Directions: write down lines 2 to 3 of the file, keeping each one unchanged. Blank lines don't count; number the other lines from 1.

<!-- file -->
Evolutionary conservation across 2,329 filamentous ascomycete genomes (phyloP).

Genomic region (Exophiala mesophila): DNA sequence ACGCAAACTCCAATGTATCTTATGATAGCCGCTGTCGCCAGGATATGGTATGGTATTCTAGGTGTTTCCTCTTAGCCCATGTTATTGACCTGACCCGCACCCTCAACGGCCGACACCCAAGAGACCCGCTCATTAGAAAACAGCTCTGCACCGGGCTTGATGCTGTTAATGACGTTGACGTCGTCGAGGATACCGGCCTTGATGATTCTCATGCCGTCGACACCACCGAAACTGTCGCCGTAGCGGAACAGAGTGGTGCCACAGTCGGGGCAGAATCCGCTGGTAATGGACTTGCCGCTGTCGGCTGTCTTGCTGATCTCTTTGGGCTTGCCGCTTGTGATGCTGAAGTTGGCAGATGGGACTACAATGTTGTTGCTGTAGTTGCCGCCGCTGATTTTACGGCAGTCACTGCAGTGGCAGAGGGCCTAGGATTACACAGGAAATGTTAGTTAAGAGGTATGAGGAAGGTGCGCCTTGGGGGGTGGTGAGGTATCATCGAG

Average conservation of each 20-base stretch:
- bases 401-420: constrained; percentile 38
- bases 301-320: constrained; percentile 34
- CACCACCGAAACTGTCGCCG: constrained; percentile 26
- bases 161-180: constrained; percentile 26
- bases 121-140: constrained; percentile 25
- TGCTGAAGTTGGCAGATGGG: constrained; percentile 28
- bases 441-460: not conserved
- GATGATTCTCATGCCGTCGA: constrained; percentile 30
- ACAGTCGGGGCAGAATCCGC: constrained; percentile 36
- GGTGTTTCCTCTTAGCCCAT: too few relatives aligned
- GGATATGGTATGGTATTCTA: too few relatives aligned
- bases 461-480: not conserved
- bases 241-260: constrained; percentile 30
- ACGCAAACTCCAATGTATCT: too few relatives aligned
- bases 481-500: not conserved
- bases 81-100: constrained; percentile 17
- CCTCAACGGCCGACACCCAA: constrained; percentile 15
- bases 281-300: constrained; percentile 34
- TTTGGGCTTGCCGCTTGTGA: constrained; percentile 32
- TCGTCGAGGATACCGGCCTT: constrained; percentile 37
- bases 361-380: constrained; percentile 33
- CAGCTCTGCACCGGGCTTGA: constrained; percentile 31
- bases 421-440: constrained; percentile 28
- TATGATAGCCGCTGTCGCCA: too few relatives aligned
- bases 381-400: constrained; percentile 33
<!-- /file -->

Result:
Genomic region (Exophiala mesophila): DNA sequence ACGCAAACTCCAATGTATCTTATGATAGCCGCTGTCGCCAGGATATGGTATGGTATTCTAGGTGTTTCCTCTTAGCCCATGTTATTGACCTGACCCGCACCCTCAACGGCCGACACCCAAGAGACCCGCTCATTAGAAAACAGCTCTGCACCGGGCTTGATGCTGTTAATGACGTTGACGTCGTCGAGGATACCGGCCTTGATGATTCTCATGCCGTCGACACCACCGAAACTGTCGCCGTAGCGGAACAGAGTGGTGCCACAGTCGGGGCAGAATCCGCTGGTAATGGACTTGCCGCTGTCGGCTGTCTTGCTGATCTCTTTGGGCTTGCCGCTTGTGATGCTGAAGTTGGCAGATGGGACTACAATGTTGTTGCTGTAGTTGCCGCCGCTGATTTTACGGCAGTCACTGCAGTGGCAGAGGGCCTAGGATTACACAGGAAATGTTAGTTAAGAGGTATGAGGAAGGTGCGCCTTGGGGGGTGGTGAGGTATCATCGAG

Average conservation of each 20-base stretch: